Format

Send to

Choose Destination
Cancer Causes Control. 2017 Jun;28(6):599-624. doi: 10.1007/s10552-017-0890-2. Epub 2017 Apr 11.

Maternal fetal loss history and increased acute leukemia subtype risk in subsequent offspring: a systematic review and meta-analysis.

Author information

1
Department of Hygiene, Epidemiology and Medical Statistics, School of Medicine, University of Athens, 75 Mikras Asias Str, 11527, Athens, Greece.
2
Department of Women's and Children's Health, Uppsala University, Uppsala, Sweden.
3
Department of Women's and Children׳s Health, Karolinska Institutet and Karolinska University Hospital, 17176, Stockholm, Sweden.
4
Division of Pediatric Epidemiology and Clinical Research, Department of Pediatrics, University of Minnesota, Minneapolis, MN, USA.
5
First Department of Obstetrics and Gynecology of the University of Athens, Alexandra Hospital, Athens, Greece.
6
First Department of Pediatrics, University of Athens, Medical School, Aghia Sophia Children's Hospital, Athens, Greece.
7
Department of Hygiene, Epidemiology and Medical Statistics, School of Medicine, University of Athens, 75 Mikras Asias Str, 11527, Athens, Greece. epetrid@med.uoa.gr.

Abstract

PURPOSE:

History of fetal loss including miscarriage and stillbirth has been inconsistently associated with childhood (0-14 years) leukemia in subsequent offspring. A quantitative synthesis of the inconclusive literature by leukemia subtype was therefore conducted.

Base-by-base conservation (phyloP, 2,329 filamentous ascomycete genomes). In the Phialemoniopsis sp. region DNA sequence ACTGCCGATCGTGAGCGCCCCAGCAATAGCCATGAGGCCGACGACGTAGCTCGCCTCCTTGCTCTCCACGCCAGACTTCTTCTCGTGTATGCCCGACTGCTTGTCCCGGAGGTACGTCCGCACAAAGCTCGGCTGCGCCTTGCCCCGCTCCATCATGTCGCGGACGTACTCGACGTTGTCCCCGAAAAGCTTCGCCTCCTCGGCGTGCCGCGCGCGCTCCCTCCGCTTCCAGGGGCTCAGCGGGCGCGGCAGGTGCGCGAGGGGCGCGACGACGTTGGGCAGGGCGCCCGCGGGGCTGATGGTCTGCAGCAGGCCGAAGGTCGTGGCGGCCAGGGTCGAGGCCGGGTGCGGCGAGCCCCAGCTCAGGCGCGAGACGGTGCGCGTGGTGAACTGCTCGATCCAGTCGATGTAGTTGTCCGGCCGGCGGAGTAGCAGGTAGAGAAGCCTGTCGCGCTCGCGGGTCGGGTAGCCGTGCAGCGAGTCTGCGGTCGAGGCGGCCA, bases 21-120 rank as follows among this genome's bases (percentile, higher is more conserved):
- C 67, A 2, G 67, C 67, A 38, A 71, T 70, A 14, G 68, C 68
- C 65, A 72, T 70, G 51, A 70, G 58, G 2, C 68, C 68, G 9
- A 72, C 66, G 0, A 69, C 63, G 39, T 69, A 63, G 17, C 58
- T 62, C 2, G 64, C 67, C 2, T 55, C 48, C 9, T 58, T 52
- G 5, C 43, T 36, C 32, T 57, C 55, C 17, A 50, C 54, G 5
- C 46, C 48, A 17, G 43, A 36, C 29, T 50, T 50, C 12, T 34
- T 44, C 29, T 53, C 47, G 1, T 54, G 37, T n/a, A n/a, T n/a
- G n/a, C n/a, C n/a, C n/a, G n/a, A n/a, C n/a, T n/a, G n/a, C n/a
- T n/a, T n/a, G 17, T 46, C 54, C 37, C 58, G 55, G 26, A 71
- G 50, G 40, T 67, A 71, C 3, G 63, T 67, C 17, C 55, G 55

METHODS:

Eligible studies (N = 32) were identified through the screening of over 3500 publications. Random-effects meta-analyses were conducted on the association of miscarriage/stillbirth history with overall (AL; 18,868 cases/35,685 controls), acute lymphoblastic (ALL; 16,150 cases/38,655 controls), and myeloid (AML; 3042 cases/32,997 controls) leukemia. Sensitivity and subgroup analyses by age and ALL subtype, as well as meta-regression were undertaken.

RESULTS:

Fetal loss history was associated with increased AL risk [Odds Ratio (OR) 1.10, 95% Confidence Intervals (CI) 1.04-1.18]. The positive association was seen for ALL (OR 1.12, 95%CI 1.05-1.19) and for AML (OR 1.13, 95%CI 0.91-1.41); for the latter the OR increased in sensitivity analyses. Notably, stillbirth history was significantly linked to ALL risk (OR 1.33, 95%CI 1.02-1.74), but not AML. By contrast, the association of ALL and AML with previous miscarriage reached marginal significance. The association of miscarriage history was strongest in infant ALL (OR 2.34, 95%CI 1.19-4.60).

CONCLUSIONS:

In this meta-analysis involving >50,000 children, we found noteworthy associations by indices of fetal loss, age at diagnosis, and leukemia type; namely, of stillbirth with ALL and miscarriage history with infant ALL. Elucidation of plausible underlying mechanisms may provide insight into leukemia pathogenesis and indicate monitoring interventions prior to and during pregnancy.

KEYWORDS:

Childhood acute lymphoblastic leukemia; Childhood acute myeloid leukemia; Meta-analysis; Meta-regression; Miscarriage; Stillbirth

PMID:
28401353
DOI:
10.1007/s10552-017-0890-2
[Indexed for MEDLINE]

Supplemental Content

Full text links

Icon for Springer
Loading ...
Support Center